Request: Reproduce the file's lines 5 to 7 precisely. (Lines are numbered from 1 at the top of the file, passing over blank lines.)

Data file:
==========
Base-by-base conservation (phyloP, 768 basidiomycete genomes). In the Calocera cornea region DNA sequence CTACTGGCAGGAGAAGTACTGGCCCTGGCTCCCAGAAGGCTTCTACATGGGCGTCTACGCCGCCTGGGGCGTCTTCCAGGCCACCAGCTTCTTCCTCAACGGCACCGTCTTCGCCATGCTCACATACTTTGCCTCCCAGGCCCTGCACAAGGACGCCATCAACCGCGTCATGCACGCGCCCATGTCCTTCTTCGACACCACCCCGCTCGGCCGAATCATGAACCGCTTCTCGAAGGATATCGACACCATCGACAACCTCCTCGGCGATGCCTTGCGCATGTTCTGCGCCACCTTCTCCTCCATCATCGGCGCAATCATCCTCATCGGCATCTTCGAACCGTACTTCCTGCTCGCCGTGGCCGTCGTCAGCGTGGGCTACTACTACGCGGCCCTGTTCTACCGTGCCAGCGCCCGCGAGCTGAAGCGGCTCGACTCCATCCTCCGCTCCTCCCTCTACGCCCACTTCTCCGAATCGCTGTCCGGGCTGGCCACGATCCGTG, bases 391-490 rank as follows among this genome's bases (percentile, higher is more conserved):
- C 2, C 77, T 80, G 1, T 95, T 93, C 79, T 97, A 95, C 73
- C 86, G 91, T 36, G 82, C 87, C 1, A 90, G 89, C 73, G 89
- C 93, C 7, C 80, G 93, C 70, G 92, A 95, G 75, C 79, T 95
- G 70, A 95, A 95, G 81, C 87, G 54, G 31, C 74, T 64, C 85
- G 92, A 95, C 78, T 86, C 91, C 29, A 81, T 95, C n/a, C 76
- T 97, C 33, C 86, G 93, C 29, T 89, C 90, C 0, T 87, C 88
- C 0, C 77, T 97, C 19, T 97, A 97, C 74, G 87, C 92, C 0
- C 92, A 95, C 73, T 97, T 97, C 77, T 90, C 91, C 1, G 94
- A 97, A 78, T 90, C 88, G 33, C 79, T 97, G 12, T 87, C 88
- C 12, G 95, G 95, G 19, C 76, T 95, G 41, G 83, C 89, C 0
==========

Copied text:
- G 70, A 95, A 95, G 81, C 87, G 54, G 31, C 74, T 64, C 85
- G 92, A 95, C 78, T 86, C 91, C 29, A 81, T 95, C n/a, C 76
- T 97, C 33, C 86, G 93, C 29, T 89, C 90, C 0, T 87, C 88